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Brief Published: 25 Jul 2019

Microsoft Unifies Proposition with Mega London Brandship

Microsoft Oxford Circus

Challenging the dominance of rival Apple, tech giant Microsoft has opened a supersized European 'brandship' almost adjacent to the Californian monolith's London store. Featuring a community theatre, gaming zones and business hub, it's a clear statement of its intention to unify the brand, and its multiple audiences, under one literal roof.

The 22,000 sq ft, three-floor ‘brandship’ store makes a play for the kind of pulling power exercised by Apple, located close by on Regent Street; but more explicitly targets different tech needs in different zones – from gamers and schools to partner businesses.

Designed by global architecture practice Gensler, it features huge 4k video walls (showing ads on loop or used for product demos), with each level incorporating event or retailtainment spaces. Highlights include:

  • Interactive Entertainment Zones: Spread across the first and third floors, these spaces fuse imaginative physical design with Microsoft’s latest software, such as its mixed reality HoloLens headset. For instance, visitors can try out racing game Forza Motorsport 7 whilst sat in a modified McLaren Senna. Gaming zones also feature adaptive controllers, allowing users with disabilities to play in-store (see also Inclusive Design Introduces New Market to Gaming and Empathetic Brand Engagement).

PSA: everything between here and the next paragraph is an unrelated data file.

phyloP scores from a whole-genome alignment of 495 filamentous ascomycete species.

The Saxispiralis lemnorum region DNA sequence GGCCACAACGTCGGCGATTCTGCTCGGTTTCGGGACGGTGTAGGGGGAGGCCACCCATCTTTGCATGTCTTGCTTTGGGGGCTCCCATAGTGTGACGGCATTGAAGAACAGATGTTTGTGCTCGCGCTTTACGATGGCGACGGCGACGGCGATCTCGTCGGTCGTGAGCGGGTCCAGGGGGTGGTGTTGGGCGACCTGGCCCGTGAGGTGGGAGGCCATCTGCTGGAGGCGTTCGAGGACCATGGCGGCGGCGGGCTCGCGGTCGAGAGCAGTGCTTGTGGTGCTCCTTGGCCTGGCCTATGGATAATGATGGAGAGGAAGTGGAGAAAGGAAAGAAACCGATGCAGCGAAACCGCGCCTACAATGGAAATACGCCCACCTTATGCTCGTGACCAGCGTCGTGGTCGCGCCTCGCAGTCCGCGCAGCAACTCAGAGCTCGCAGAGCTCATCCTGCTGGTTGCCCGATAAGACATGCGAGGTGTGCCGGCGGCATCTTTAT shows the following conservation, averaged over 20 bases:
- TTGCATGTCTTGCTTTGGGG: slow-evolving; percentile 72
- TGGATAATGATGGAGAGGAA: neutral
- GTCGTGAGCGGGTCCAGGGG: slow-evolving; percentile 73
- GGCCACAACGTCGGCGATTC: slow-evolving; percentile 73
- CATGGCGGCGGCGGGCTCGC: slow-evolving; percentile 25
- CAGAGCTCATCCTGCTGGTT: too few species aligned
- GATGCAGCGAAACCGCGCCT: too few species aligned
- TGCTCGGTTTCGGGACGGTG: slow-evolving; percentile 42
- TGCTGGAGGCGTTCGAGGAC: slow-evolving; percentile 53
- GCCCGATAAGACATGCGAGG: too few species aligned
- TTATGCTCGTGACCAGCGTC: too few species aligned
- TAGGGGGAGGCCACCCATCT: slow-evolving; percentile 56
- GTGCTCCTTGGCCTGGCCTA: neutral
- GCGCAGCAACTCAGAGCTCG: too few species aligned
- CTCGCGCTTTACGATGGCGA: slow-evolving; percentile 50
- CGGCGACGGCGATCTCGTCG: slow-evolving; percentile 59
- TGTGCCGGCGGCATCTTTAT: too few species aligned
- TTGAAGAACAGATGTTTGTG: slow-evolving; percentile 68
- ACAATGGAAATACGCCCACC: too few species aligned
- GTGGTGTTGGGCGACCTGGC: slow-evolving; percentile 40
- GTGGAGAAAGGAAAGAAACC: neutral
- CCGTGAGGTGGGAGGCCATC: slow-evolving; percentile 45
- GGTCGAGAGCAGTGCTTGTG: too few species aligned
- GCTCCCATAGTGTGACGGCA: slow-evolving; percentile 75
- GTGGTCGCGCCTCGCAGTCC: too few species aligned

• Enterprise Connections: The second floor, helmed by a gatekeeping reception desk,  is entirely dedicated to meeting rooms for corporate partner clients such as British lifestyle brand M&S, to demonstrate new tech and services.
  • Community Theatre: This first-floor space is used to host classes for local student and teacher groups. Tying into the Gen Z desire for self-improvement (see Powering the Brand of Self), it pitches the brand as a caring change leader.
  • Beyond Brand: That caring sentiment is echoed in a first-floor Answer Desk area, where members of the public can bring any PC for help, regardless of brand.

See also Strategies for Selling Tech.